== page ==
Year in Review: Mobile makes haste, slowly

Mobility is one of the two cornerstones of telecommunication in the early 21st century. The other, broadband, I'll have a look at next week in the last issue.

Mobility is one of the two cornerstones of telecommunication in the early 21st century. The other is broadband.

Last year was a year of mostly quiet achievement in the mobile space. Without all the hoopla and flash of broadband, mobile phone numbers have slowly and steadily ramped up. Vodafone has overtaken Telecom as the largest provider of mobile connections and the two companies have almost switched tacks in their approach to the market.

In the old days it was a simple division. Telecom was the business choice, even if it had boring, boxy phones that couldn't do anything but voice. Forget text messaging, forget compatibility across the network, forget battery life, innovation, style. Forget security. But then the old analogue network gave way to the digital and everything was crushed under the juggernaut of Vodafone's international marketing experience.

Vodafone -- which tended to the consumer end of the market anyway -- simply had the better technology. Better phones (and better suppliers of phones), better capability, better advertising. When Vodafone bought BellSouth it dumped the appallingly stupid text messaging price structure and introduced flat rates for messages. The kids went wild. With phones as cheap as $199 in the supermarket (who buys a cellphone from a supermarket? Quite a lot of you apparently), it was a stocking filler this time last year.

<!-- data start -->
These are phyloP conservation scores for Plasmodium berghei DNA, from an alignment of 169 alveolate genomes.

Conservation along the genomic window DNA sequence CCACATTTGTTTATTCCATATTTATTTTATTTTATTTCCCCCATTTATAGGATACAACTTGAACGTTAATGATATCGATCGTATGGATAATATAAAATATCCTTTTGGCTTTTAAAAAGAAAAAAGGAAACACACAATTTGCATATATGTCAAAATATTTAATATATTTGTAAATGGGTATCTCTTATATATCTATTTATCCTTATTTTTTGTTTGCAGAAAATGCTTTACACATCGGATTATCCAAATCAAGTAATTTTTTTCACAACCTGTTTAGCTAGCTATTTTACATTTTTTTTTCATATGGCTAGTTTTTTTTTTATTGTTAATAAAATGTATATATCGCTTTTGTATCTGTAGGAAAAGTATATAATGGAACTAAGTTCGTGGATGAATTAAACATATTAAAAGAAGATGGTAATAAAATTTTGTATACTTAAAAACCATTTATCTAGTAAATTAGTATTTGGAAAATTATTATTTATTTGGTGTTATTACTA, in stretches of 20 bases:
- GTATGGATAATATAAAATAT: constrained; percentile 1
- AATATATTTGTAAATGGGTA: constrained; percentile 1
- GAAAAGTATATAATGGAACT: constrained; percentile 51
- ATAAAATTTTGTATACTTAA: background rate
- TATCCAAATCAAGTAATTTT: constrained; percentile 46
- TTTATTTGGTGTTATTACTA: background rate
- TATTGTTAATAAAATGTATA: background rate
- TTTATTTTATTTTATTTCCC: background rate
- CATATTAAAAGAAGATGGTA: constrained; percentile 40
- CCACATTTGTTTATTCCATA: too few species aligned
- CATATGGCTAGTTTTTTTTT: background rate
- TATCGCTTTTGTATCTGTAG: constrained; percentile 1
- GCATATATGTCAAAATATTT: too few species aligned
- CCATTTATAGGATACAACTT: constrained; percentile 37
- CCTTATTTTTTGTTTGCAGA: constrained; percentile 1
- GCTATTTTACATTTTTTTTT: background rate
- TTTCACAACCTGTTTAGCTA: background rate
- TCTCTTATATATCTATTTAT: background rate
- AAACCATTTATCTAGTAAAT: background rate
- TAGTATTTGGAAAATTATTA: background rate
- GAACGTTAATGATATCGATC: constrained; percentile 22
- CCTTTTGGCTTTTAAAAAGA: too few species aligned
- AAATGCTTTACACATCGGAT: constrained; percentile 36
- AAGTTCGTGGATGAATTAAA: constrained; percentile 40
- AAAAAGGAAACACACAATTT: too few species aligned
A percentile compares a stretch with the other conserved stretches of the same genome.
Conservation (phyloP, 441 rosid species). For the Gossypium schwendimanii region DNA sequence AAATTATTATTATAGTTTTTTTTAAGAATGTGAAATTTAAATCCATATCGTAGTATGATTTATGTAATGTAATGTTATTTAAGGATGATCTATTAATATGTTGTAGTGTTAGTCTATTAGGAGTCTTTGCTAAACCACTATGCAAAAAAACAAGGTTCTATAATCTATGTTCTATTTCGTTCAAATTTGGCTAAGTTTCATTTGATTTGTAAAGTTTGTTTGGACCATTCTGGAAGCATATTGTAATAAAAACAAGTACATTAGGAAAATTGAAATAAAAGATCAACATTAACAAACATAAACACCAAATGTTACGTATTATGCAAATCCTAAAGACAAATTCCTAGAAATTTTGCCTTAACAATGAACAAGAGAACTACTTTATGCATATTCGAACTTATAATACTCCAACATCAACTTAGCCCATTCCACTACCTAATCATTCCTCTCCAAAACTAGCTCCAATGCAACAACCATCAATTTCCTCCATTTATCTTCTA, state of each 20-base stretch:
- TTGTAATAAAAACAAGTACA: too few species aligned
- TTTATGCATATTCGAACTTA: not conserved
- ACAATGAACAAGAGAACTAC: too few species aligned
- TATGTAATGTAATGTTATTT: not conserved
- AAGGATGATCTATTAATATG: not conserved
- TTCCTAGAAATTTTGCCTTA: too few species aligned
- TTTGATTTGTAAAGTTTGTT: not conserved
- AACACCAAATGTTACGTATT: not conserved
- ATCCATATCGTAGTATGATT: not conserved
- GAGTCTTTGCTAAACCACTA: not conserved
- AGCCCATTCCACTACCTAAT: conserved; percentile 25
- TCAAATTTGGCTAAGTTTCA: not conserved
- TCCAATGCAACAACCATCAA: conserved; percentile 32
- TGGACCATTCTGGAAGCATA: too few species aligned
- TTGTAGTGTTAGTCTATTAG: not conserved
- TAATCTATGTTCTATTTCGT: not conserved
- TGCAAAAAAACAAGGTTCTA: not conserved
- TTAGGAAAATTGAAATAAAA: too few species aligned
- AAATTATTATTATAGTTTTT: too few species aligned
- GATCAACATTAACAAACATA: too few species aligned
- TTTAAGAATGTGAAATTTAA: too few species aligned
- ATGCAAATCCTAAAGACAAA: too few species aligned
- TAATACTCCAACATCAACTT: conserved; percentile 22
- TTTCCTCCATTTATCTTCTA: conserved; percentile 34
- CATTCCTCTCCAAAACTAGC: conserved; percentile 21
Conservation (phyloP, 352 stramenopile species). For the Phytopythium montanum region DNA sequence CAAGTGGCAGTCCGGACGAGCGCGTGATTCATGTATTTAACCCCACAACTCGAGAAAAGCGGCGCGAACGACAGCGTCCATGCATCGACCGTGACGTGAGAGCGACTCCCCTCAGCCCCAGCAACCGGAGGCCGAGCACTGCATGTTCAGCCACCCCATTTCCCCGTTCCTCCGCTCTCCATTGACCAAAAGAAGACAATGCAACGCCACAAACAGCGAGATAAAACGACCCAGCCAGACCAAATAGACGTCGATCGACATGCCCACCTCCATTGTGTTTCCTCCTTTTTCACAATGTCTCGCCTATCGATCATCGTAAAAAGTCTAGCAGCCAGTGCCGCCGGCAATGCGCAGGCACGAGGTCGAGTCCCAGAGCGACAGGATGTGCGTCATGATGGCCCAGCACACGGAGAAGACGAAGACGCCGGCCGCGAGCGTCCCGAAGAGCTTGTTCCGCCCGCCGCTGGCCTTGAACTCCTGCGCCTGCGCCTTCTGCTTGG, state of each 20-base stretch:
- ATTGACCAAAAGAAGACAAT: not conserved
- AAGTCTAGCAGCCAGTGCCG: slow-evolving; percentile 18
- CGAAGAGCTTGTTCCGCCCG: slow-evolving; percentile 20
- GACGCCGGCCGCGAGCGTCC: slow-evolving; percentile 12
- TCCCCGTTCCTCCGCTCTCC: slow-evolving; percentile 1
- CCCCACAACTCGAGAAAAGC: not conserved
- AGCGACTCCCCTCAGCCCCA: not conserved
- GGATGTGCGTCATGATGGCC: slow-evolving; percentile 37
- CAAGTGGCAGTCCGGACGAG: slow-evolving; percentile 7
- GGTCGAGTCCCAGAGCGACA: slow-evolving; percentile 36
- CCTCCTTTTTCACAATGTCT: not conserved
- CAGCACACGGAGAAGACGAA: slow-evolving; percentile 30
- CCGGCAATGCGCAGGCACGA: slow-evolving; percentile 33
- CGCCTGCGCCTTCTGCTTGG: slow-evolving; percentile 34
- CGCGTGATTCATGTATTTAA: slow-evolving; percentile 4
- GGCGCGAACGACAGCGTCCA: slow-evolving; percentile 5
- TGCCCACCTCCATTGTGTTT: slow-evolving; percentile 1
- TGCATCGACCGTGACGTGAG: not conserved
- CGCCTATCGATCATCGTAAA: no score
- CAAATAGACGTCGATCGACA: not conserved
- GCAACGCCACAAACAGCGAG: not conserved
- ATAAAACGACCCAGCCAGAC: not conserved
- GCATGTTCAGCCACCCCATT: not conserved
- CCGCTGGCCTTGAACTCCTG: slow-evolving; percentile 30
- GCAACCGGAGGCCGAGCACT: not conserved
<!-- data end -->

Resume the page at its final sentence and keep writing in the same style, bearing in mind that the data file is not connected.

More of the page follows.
2003 saw all of that change.

This time round, Telecom has the better technology. CDMA 1x is faster than Vodafone's GPRS. The phones are almost all equally capable and, now we've become used to the Asian manufacturers' stylings, they're a little easier on the eye. Telecom is gunning for the personal user market and has pulled out the stops, like capped text messaging and cheap entry-level phones that are all as capable as the rest.

Vodafone, on the other hand, is busy targeting the business community, trying to get the message out that it can compete on bulk deals, on coverage and can deliver a business-grade solution. At the same time it's launched Vodafone Live, a multimedia option which splinters its personal user market and has yet to deliver the goods. I don't believe end users want to pay $1000 for a phone that can take bad photographs. I have to suggest that Vodafone has damaged its marketing mantra (any phone, any where, any time) by introducing Live as a premium-only brand. It's still too slow on GPRS to be as cool as the ads suggest and the kids can't convince mum and dad to shell out for the handsets.

Of course, Vodafone's latest local numbers say it's increased its prepay user base and in doing so lifted its average revenue per user (ARPU) ever so slightly, so it may be that the market doesn't particularly care what I think.

Why the two telcos have changed places in the dance -- and whether the gambit pays off -- remains to be seen.

Of course, this time next year we could be seeing TelstraClear join the fray and we might even have roaming capability between the carriers. Then maybe we'll see some real price movements. As TUANZ has pointed out all year long, we appear to have a cosy duopoly rather than a fully competitive environment. That has to change if either company is to convince users to actually make use of 3G.

I think we can also bid a fond fare-thee-well to Econet Wireless. The big question of course is, how do we get our $5 million back?

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